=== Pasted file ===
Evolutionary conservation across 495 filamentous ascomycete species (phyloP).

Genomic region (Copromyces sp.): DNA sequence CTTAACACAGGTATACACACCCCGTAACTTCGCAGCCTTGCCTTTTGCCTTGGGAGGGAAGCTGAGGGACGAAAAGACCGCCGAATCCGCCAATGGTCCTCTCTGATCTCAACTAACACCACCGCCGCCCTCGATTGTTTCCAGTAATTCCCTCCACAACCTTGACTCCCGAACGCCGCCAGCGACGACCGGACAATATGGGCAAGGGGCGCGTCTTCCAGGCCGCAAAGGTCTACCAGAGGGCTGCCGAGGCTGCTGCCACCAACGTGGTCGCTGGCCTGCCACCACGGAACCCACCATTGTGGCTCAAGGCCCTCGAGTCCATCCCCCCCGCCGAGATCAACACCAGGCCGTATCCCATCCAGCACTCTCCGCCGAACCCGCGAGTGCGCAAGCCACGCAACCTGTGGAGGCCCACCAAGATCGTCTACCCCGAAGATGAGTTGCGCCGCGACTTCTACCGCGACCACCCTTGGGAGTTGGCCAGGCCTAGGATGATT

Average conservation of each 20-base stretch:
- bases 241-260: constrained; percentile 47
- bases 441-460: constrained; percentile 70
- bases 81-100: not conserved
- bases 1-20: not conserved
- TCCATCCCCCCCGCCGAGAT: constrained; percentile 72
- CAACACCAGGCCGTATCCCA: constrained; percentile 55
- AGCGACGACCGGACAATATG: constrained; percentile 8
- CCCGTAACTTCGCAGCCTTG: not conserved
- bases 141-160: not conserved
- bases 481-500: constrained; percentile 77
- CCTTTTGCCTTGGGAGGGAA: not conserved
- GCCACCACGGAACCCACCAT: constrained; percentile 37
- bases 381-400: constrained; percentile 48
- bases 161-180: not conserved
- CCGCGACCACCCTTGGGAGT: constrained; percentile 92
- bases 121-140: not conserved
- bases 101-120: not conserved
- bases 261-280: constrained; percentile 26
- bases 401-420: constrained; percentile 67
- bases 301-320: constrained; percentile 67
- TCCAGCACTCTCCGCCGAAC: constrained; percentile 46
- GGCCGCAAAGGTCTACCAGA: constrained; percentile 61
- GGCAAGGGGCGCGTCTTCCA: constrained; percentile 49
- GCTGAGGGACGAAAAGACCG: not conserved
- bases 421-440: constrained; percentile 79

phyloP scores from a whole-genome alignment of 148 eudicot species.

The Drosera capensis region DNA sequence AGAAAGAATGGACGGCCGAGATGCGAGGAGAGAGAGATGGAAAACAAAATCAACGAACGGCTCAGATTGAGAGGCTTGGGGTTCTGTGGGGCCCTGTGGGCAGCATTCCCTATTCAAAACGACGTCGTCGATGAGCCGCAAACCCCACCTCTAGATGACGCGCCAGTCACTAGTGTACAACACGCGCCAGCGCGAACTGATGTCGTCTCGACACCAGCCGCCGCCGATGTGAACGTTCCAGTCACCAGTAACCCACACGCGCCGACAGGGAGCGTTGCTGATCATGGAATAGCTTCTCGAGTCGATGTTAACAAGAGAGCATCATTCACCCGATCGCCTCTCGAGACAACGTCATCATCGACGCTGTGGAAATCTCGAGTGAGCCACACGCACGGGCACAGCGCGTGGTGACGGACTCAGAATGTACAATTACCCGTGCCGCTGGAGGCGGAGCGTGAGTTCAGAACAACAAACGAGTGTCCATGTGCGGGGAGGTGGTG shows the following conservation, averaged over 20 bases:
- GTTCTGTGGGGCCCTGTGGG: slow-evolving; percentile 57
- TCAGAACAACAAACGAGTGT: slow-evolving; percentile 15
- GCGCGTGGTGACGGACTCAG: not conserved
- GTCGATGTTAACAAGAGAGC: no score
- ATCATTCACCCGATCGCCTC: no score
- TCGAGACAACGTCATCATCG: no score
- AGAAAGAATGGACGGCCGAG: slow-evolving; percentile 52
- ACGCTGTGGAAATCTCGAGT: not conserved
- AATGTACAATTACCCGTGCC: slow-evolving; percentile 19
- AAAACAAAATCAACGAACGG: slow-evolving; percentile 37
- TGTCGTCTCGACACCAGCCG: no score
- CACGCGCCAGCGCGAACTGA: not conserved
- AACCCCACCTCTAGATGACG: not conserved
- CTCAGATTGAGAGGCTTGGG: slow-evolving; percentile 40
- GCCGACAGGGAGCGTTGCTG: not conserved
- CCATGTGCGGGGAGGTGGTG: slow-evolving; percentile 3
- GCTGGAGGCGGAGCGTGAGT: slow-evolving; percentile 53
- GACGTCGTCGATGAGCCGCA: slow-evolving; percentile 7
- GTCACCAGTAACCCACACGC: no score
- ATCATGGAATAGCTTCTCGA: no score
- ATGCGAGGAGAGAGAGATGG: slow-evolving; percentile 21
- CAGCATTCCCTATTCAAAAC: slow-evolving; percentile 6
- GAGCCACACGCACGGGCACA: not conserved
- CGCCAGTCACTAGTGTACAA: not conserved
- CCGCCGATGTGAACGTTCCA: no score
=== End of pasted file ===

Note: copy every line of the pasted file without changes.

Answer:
Evolutionary conservation across 495 filamentous ascomycete species (phyloP).

Genomic region (Copromyces sp.): DNA sequence CTTAACACAGGTATACACACCCCGTAACTTCGCAGCCTTGCCTTTTGCCTTGGGAGGGAAGCTGAGGGACGAAAAGACCGCCGAATCCGCCAATGGTCCTCTCTGATCTCAACTAACACCACCGCCGCCCTCGATTGTTTCCAGTAATTCCCTCCACAACCTTGACTCCCGAACGCCGCCAGCGACGACCGGACAATATGGGCAAGGGGCGCGTCTTCCAGGCCGCAAAGGTCTACCAGAGGGCTGCCGAGGCTGCTGCCACCAACGTGGTCGCTGGCCTGCCACCACGGAACCCACCATTGTGGCTCAAGGCCCTCGAGTCCATCCCCCCCGCCGAGATCAACACCAGGCCGTATCCCATCCAGCACTCTCCGCCGAACCCGCGAGTGCGCAAGCCACGCAACCTGTGGAGGCCCACCAAGATCGTCTACCCCGAAGATGAGTTGCGCCGCGACTTCTACCGCGACCACCCTTGGGAGTTGGCCAGGCCTAGGATGATT

Average conservation of each 20-base stretch:
- bases 241-260: constrained; percentile 47
- bases 441-460: constrained; percentile 70
- bases 81-100: not conserved
- bases 1-20: not conserved
- TCCATCCCCCCCGCCGAGAT: constrained; percentile 72
- CAACACCAGGCCGTATCCCA: constrained; percentile 55
- AGCGACGACCGGACAATATG: constrained; percentile 8
- CCCGTAACTTCGCAGCCTTG: not conserved
- bases 141-160: not conserved
- bases 481-500: constrained; percentile 77
- CCTTTTGCCTTGGGAGGGAA: not conserved
- GCCACCACGGAACCCACCAT: constrained; percentile 37
- bases 381-400: constrained; percentile 48
- bases 161-180: not conserved
- CCGCGACCACCCTTGGGAGT: constrained; percentile 92
- bases 121-140: not conserved
- bases 101-120: not conserved
- bases 261-280: constrained; percentile 26
- bases 401-420: constrained; percentile 67
- bases 301-320: constrained; percentile 67
- TCCAGCACTCTCCGCCGAAC: constrained; percentile 46
- GGCCGCAAAGGTCTACCAGA: constrained; percentile 61
- GGCAAGGGGCGCGTCTTCCA: constrained; percentile 49
- GCTGAGGGACGAAAAGACCG: not conserved
- bases 421-440: constrained; percentile 79

phyloP scores from a whole-genome alignment of 148 eudicot species.

The Drosera capensis region DNA sequence AGAAAGAATGGACGGCCGAGATGCGAGGAGAGAGAGATGGAAAACAAAATCAACGAACGGCTCAGATTGAGAGGCTTGGGGTTCTGTGGGGCCCTGTGGGCAGCATTCCCTATTCAAAACGACGTCGTCGATGAGCCGCAAACCCCACCTCTAGATGACGCGCCAGTCACTAGTGTACAACACGCGCCAGCGCGAACTGATGTCGTCTCGACACCAGCCGCCGCCGATGTGAACGTTCCAGTCACCAGTAACCCACACGCGCCGACAGGGAGCGTTGCTGATCATGGAATAGCTTCTCGAGTCGATGTTAACAAGAGAGCATCATTCACCCGATCGCCTCTCGAGACAACGTCATCATCGACGCTGTGGAAATCTCGAGTGAGCCACACGCACGGGCACAGCGCGTGGTGACGGACTCAGAATGTACAATTACCCGTGCCGCTGGAGGCGGAGCGTGAGTTCAGAACAACAAACGAGTGTCCATGTGCGGGGAGGTGGTG shows the following conservation, averaged over 20 bases:
- GTTCTGTGGGGCCCTGTGGG: slow-evolving; percentile 57
- TCAGAACAACAAACGAGTGT: slow-evolving; percentile 15
- GCGCGTGGTGACGGACTCAG: not conserved
- GTCGATGTTAACAAGAGAGC: no score
- ATCATTCACCCGATCGCCTC: no score
- TCGAGACAACGTCATCATCG: no score
- AGAAAGAATGGACGGCCGAG: slow-evolving; percentile 52
- ACGCTGTGGAAATCTCGAGT: not conserved
- AATGTACAATTACCCGTGCC: slow-evolving; percentile 19
- AAAACAAAATCAACGAACGG: slow-evolving; percentile 37
- TGTCGTCTCGACACCAGCCG: no score
- CACGCGCCAGCGCGAACTGA: not conserved
- AACCCCACCTCTAGATGACG: not conserved
- CTCAGATTGAGAGGCTTGGG: slow-evolving; percentile 40
- GCCGACAGGGAGCGTTGCTG: not conserved
- CCATGTGCGGGGAGGTGGTG: slow-evolving; percentile 3
- GCTGGAGGCGGAGCGTGAGT: slow-evolving; percentile 53
- GACGTCGTCGATGAGCCGCA: slow-evolving; percentile 7
- GTCACCAGTAACCCACACGC: no score
- ATCATGGAATAGCTTCTCGA: no score
- ATGCGAGGAGAGAGAGATGG: slow-evolving; percentile 21
- CAGCATTCCCTATTCAAAAC: slow-evolving; percentile 6
- GAGCCACACGCACGGGCACA: not conserved
- CGCCAGTCACTAGTGTACAA: not conserved
- CCGCCGATGTGAACGTTCCA: no score